The Cat in the Hat is Family Fun that is Truly Funny

As luck would have it, opening day of Childsplay’s production of Dr. Suess’s The Cat in the Hat was wet and rainy, just like the setting of the book. In anticipation of the performance, my family, including my twin boys (7) and my youngest son (4), read the book together a couple of times to get the language and action familiar. After all, Dr. Suess’s Cat also said, “The more that you read, the more things you will know.” Our preparation just added to the show’s fun, as live theatre always has room for surprises and interpretation makes space for some hilarious antics.

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We arrived early try the 360° Experience. My boys had fun with the cute photo booth and the poetry wall, where we could create our own poetry with the 236 words Dr. Suess used write The Cat in the Hat. We played and took in the view from the venue until the chime called us to our seats.

The play opens with Nick (Drew Swaine), Sally (Shannon Phelps) and the Fish (Kate Haas) gloomily sitting in the house. All three are stuck, wishing to be out and perhaps even unsure of what to do without the mother there to entertain them. It was just the picture of the book’s first page—the house, the boy and girl in window, the bird in the tree, and the drenching rain. Then the gloom was broken when the drenched bird had a fit of sneezes that started my boys laughing.

Soon, a “BUMP!” ushers in the Cat in the Hat, himself, played by the hilarious Jon Gentry. Their inert world—the bicycle, the racquet, the balls, and even their pet fish—are set in motion.  With a push from The Cat, Nick and Sally join in some imaginative and increasingly wild play that the mother most certainly would mind…but she is out of the house for the day. So, without ever leaving the house, they play ball, perform with pretend instruments in a loud musical trio, and then The Cat uses Nick’s bicycle to boldly perform tricks.

At this point, my 4-year-old leaned over and whispered, “What is The Fish going to say?” The Fish is a voice of reason, warning the children that this kind of playtime could end badly. But the children (and ourselves in audience) are captivated by The Cat.

Cat1.jpgOne of our favorite parts is when the Cat’s daring balancing act ends in a crash and everything falls in slow motion. My boys laughed and cringed as they watched the clever, weaving motion of objects and actors. Near the end of the scene, I found myself leaned over sideways; I had been so absorbed in the action, I had moved as if to dodge falling objects. After the show, my boys’ first wondering words were about how that slow motion was done. It was so expert, they thought it was movie magic.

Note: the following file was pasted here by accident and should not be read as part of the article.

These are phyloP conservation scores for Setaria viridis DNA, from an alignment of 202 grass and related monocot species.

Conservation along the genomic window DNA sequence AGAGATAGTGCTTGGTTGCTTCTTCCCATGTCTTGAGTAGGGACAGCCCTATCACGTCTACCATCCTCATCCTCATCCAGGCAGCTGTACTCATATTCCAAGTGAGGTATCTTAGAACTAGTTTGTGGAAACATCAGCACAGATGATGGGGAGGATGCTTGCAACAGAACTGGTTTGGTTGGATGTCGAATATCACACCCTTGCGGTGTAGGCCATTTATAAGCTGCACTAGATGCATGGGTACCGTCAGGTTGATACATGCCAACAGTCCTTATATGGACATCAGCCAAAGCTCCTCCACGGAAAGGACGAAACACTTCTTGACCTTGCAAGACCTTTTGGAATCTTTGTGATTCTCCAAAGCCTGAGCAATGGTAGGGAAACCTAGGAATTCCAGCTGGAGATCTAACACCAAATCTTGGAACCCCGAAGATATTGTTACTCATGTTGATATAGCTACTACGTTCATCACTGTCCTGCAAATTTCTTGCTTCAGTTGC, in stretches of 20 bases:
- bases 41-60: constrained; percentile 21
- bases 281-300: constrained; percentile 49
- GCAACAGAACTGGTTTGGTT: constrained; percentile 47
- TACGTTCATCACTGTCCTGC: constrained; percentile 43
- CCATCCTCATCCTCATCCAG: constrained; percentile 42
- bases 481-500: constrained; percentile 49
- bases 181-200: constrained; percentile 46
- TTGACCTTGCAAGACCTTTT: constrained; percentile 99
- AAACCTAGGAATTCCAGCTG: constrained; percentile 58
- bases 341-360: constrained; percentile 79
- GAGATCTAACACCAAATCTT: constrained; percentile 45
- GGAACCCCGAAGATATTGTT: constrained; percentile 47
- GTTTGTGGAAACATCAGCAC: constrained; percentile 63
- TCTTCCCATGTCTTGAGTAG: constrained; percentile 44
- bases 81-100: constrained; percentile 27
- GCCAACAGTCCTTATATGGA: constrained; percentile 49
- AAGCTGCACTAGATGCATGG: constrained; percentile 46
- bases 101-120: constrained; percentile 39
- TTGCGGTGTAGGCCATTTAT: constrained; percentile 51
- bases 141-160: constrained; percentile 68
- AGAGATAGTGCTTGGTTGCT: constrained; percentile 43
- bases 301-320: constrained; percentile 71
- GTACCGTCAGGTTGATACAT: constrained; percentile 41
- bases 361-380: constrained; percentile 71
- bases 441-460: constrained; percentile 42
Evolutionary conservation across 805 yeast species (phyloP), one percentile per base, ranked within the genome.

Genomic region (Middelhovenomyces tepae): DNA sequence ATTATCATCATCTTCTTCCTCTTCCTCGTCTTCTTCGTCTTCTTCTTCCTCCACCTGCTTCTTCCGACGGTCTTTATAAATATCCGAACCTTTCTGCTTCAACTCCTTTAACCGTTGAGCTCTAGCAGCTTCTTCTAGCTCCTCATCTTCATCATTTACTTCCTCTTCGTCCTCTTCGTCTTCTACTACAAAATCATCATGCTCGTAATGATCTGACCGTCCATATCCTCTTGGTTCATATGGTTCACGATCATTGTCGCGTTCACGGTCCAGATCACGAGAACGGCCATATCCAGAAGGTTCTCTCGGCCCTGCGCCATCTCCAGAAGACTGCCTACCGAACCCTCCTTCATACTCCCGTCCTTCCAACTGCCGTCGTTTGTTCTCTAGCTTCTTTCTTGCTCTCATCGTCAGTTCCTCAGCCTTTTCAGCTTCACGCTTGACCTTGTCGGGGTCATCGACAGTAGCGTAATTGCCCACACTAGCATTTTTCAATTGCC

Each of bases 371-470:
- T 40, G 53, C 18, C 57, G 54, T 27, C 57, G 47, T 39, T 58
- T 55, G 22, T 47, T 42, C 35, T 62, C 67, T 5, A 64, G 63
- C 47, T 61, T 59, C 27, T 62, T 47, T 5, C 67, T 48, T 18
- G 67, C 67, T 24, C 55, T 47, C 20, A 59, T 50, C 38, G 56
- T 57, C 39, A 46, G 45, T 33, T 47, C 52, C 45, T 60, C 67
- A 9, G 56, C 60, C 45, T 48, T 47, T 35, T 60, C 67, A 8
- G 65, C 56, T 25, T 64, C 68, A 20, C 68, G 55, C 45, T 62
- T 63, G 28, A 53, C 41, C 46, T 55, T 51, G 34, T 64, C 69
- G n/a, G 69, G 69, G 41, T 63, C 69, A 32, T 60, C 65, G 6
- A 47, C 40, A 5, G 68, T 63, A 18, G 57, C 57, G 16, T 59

Then the Cat introduces a big, red box, which produces the
wildly playful Thing 1 (Alan Khoutakoun) and Thing 2 (Jenny Hintze). The heart-pounding energy of the actors was such funny fun, we enjoyed most of the process of creating such an enormous mess. The Fish finally convinces our boy and girl that it is time to bring in the big net and call back the wildness before the mother—and consequence—return.

My twins’ favorite characters were Thing 1 and Thing 2, and my youngest loved The Cat in the Hat. It is fitting that they chose characters that represent their preferred free and creative style of play. They wouldn’t use these words, but I could tell they understood that as the imagination gets audacious and funny, things also can become increasingly disorderly. The resolution from the contrite Cat made even clean up look like cooperative fun. Next time my kids’ play results in toy-room chaos, maybe I can be like The Cat, but offer a non-mechanical hand with clean-up.

Director David Barker led a highly-successful production based on the popular stage and travelling show from two years ago. He praised the cast for taking the acclaimed show and being ready for audiences in just 2 weeks of rehearsal. We saw some of these actors in other shows and we were excited to see their work again. Actors we recognized were fully transformed into their new roles, and each member of the ensemble was strong and engaging.

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Artistic Director Dwayne Hartford has overseen a delightful season so far with a vision and productions that represent the great reputation of Childsplay Theatre. Costumes by D. Daniel Hollingshead and props by Jim Luther were full of imagination and artfully
referenced the book.

Childsplay’s talented company—behind the scenes and on stage—accomplished a faithful adaptation that our whole family enjoyed. I think this production would make a great introduction to live theatre for many ages, including very young children. We laughed out loud for much of the show’s 45 minute run and could only wish for more. My boys saw the ending approach, but they were not yet ready for the entertainment to stop.

The Cat in the Hat was so engrossing that we feel we played along. The high energy of the cast was remarkable, and finding them sweating and catching their breath at the cast meet & greet was evidence that they left nothing behind. Before we were buckled into our car for the ride home, my youngest asked when we can see the play, again. This is high praise, and I think it is deserved.

By Family2Family Blogger Jodee

My family was provided tickets in return for an honest review. I genuinely thank them for their kindness and opportunity to state my true opinion and enthusiasm for the entire production.

 

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